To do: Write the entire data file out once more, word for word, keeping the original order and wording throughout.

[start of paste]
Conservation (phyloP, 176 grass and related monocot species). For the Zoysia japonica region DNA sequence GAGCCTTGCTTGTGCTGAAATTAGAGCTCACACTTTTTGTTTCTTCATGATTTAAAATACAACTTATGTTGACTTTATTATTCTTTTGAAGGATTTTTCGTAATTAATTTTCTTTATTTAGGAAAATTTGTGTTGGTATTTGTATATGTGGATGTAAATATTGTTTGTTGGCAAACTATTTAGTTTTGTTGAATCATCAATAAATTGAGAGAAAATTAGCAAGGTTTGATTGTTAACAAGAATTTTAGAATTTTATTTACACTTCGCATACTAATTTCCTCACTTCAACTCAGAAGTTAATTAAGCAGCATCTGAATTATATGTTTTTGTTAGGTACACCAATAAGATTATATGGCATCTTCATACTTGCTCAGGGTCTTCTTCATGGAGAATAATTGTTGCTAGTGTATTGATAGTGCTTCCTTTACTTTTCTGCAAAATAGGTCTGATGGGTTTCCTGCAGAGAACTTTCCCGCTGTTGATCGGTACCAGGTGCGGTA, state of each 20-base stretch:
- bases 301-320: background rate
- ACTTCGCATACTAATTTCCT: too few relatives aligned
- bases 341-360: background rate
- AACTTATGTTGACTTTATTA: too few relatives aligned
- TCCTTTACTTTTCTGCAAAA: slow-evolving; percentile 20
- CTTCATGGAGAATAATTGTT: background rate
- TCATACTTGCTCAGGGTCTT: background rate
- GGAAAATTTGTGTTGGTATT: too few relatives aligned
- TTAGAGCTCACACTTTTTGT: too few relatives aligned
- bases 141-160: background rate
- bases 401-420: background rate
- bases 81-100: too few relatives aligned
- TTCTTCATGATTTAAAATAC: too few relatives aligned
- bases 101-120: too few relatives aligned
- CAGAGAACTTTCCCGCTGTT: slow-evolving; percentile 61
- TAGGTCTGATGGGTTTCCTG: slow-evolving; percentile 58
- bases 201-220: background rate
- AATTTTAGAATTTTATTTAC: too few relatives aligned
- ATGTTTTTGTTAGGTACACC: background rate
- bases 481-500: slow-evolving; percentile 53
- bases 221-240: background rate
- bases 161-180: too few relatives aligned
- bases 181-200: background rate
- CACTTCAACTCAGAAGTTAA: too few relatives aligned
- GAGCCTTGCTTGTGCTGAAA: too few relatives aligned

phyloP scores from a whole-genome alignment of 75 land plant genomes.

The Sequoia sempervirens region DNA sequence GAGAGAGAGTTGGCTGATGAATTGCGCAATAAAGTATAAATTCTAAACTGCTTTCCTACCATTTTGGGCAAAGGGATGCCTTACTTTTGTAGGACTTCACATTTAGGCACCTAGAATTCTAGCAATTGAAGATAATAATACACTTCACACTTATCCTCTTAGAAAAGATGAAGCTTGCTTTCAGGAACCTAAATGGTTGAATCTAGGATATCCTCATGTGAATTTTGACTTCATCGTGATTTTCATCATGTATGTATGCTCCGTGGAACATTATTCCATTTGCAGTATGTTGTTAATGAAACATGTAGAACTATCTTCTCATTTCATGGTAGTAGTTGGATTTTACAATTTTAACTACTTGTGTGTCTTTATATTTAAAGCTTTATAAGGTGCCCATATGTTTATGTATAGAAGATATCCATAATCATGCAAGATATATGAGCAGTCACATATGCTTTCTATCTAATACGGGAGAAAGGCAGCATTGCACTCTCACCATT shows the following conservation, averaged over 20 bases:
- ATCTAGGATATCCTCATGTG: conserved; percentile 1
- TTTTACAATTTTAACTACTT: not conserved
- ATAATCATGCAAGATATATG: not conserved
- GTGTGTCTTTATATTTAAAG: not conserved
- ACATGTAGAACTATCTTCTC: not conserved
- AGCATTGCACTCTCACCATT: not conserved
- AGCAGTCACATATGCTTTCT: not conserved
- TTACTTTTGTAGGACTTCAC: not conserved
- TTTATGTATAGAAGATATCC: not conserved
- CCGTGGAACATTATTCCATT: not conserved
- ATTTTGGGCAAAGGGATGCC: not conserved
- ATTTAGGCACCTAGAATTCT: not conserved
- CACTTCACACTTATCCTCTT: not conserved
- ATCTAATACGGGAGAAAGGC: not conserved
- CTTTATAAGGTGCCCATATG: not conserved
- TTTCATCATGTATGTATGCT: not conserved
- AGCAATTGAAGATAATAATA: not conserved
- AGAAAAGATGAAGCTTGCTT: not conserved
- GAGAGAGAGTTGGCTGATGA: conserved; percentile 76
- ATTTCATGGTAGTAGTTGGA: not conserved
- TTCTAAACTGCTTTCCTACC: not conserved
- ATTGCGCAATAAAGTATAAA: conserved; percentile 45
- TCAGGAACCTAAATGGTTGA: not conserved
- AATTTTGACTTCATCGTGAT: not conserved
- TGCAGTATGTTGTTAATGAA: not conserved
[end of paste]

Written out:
Conservation (phyloP, 176 grass and related monocot species). For the Zoysia japonica region DNA sequence GAGCCTTGCTTGTGCTGAAATTAGAGCTCACACTTTTTGTTTCTTCATGATTTAAAATACAACTTATGTTGACTTTATTATTCTTTTGAAGGATTTTTCGTAATTAATTTTCTTTATTTAGGAAAATTTGTGTTGGTATTTGTATATGTGGATGTAAATATTGTTTGTTGGCAAACTATTTAGTTTTGTTGAATCATCAATAAATTGAGAGAAAATTAGCAAGGTTTGATTGTTAACAAGAATTTTAGAATTTTATTTACACTTCGCATACTAATTTCCTCACTTCAACTCAGAAGTTAATTAAGCAGCATCTGAATTATATGTTTTTGTTAGGTACACCAATAAGATTATATGGCATCTTCATACTTGCTCAGGGTCTTCTTCATGGAGAATAATTGTTGCTAGTGTATTGATAGTGCTTCCTTTACTTTTCTGCAAAATAGGTCTGATGGGTTTCCTGCAGAGAACTTTCCCGCTGTTGATCGGTACCAGGTGCGGTA, state of each 20-base stretch:
- bases 301-320: background rate
- ACTTCGCATACTAATTTCCT: too few relatives aligned
- bases 341-360: background rate
- AACTTATGTTGACTTTATTA: too few relatives aligned
- TCCTTTACTTTTCTGCAAAA: slow-evolving; percentile 20
- CTTCATGGAGAATAATTGTT: background rate
- TCATACTTGCTCAGGGTCTT: background rate
- GGAAAATTTGTGTTGGTATT: too few relatives aligned
- TTAGAGCTCACACTTTTTGT: too few relatives aligned
- bases 141-160: background rate
- bases 401-420: background rate
- bases 81-100: too few relatives aligned
- TTCTTCATGATTTAAAATAC: too few relatives aligned
- bases 101-120: too few relatives aligned
- CAGAGAACTTTCCCGCTGTT: slow-evolving; percentile 61
- TAGGTCTGATGGGTTTCCTG: slow-evolving; percentile 58
- bases 201-220: background rate
- AATTTTAGAATTTTATTTAC: too few relatives aligned
- ATGTTTTTGTTAGGTACACC: background rate
- bases 481-500: slow-evolving; percentile 53
- bases 221-240: background rate
- bases 161-180: too few relatives aligned
- bases 181-200: background rate
- CACTTCAACTCAGAAGTTAA: too few relatives aligned
- GAGCCTTGCTTGTGCTGAAA: too few relatives aligned

phyloP scores from a whole-genome alignment of 75 land plant genomes.

The Sequoia sempervirens region DNA sequence GAGAGAGAGTTGGCTGATGAATTGCGCAATAAAGTATAAATTCTAAACTGCTTTCCTACCATTTTGGGCAAAGGGATGCCTTACTTTTGTAGGACTTCACATTTAGGCACCTAGAATTCTAGCAATTGAAGATAATAATACACTTCACACTTATCCTCTTAGAAAAGATGAAGCTTGCTTTCAGGAACCTAAATGGTTGAATCTAGGATATCCTCATGTGAATTTTGACTTCATCGTGATTTTCATCATGTATGTATGCTCCGTGGAACATTATTCCATTTGCAGTATGTTGTTAATGAAACATGTAGAACTATCTTCTCATTTCATGGTAGTAGTTGGATTTTACAATTTTAACTACTTGTGTGTCTTTATATTTAAAGCTTTATAAGGTGCCCATATGTTTATGTATAGAAGATATCCATAATCATGCAAGATATATGAGCAGTCACATATGCTTTCTATCTAATACGGGAGAAAGGCAGCATTGCACTCTCACCATT shows the following conservation, averaged over 20 bases:
- ATCTAGGATATCCTCATGTG: conserved; percentile 1
- TTTTACAATTTTAACTACTT: not conserved
- ATAATCATGCAAGATATATG: not conserved
- GTGTGTCTTTATATTTAAAG: not conserved
- ACATGTAGAACTATCTTCTC: not conserved
- AGCATTGCACTCTCACCATT: not conserved
- AGCAGTCACATATGCTTTCT: not conserved
- TTACTTTTGTAGGACTTCAC: not conserved
- TTTATGTATAGAAGATATCC: not conserved
- CCGTGGAACATTATTCCATT: not conserved
- ATTTTGGGCAAAGGGATGCC: not conserved
- ATTTAGGCACCTAGAATTCT: not conserved
- CACTTCACACTTATCCTCTT: not conserved
- ATCTAATACGGGAGAAAGGC: not conserved
- CTTTATAAGGTGCCCATATG: not conserved
- TTTCATCATGTATGTATGCT: not conserved
- AGCAATTGAAGATAATAATA: not conserved
- AGAAAAGATGAAGCTTGCTT: not conserved
- GAGAGAGAGTTGGCTGATGA: conserved; percentile 76
- ATTTCATGGTAGTAGTTGGA: not conserved
- TTCTAAACTGCTTTCCTACC: not conserved
- ATTGCGCAATAAAGTATAAA: conserved; percentile 45
- TCAGGAACCTAAATGGTTGA: not conserved
- AATTTTGACTTCATCGTGAT: not conserved
- TGCAGTATGTTGTTAATGAA: not conserved